cover image Into and Out of Dislocation

Into and Out of Dislocation

C. S. Giscombe. North Point Press, $24 (304pp) ISBN 978-0-86547-541-0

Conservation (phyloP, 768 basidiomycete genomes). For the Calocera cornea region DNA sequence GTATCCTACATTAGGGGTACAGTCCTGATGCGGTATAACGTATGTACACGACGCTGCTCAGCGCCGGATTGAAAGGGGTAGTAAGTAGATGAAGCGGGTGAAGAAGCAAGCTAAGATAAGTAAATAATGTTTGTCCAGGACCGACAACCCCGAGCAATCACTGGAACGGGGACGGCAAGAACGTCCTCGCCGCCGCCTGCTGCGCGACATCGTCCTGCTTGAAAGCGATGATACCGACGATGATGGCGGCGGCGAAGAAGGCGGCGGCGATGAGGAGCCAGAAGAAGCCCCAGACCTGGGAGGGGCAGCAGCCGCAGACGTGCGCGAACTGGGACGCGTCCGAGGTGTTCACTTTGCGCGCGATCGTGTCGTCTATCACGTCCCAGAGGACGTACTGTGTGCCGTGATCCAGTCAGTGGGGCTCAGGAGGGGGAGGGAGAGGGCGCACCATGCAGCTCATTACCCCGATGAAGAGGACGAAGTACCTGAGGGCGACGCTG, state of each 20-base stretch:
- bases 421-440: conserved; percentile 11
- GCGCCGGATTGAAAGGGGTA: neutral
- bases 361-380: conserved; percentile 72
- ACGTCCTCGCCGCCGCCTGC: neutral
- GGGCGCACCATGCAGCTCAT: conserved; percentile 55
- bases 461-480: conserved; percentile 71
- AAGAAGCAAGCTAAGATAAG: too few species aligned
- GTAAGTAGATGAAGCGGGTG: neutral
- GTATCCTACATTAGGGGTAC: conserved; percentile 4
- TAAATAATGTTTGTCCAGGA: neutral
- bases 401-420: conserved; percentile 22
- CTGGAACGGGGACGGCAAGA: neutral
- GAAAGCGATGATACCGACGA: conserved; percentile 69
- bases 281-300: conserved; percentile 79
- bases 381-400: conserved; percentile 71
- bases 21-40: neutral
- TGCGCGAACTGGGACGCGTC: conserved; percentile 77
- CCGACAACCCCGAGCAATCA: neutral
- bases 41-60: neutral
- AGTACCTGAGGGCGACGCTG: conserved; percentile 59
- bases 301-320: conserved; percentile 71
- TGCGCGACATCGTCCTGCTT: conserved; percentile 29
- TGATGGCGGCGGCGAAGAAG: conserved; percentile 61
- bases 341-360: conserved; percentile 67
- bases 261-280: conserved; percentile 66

In a book part travelogue, part memoir, poet Giscombe embarks on a quest to plumb the mystery of America's vast northern neighbor, Canada, while researching the legend of John Robert Giscombe, the noted black Jamaican pioneer who crisscrossed the region during the last half of the 19th century, and who may or may not be related to the author. With his wife and daughter in tow, Giscombe goes on a winter sojourn into British Columbia, dogging the explorer's trail and pondering his own evolution from a crisis-filled childhood to a more emotionally stable African-American manhood. Giscombe's evocation of Canada, during both John's time and the present, is deeply affecting; he renders its people, history and culture with remarkable clarity and detail. He finds newspaper accounts of John's exploits and accomplishments, and retraces his steps through old mining towns, pioneer settlements and historic wilderness sites. An avid reader and film buff, Giscombe also presents an eclectic list of books and movies that have shaped his own view of the world as he has confronted racial prejudices and his handicap of a missing arm. Despite occasional spots where it becomes chaotic and unsettling, his stream-of-consciousness style provides many reflective gems, especially on the issues of race and culture. What makes this book such a substantial achievement is not so much Giscombe's confused start-stop search for his predecessor's essence, but his probing of our human ability to adapt to and endure the sometimes monumental challenges of otherness. (May)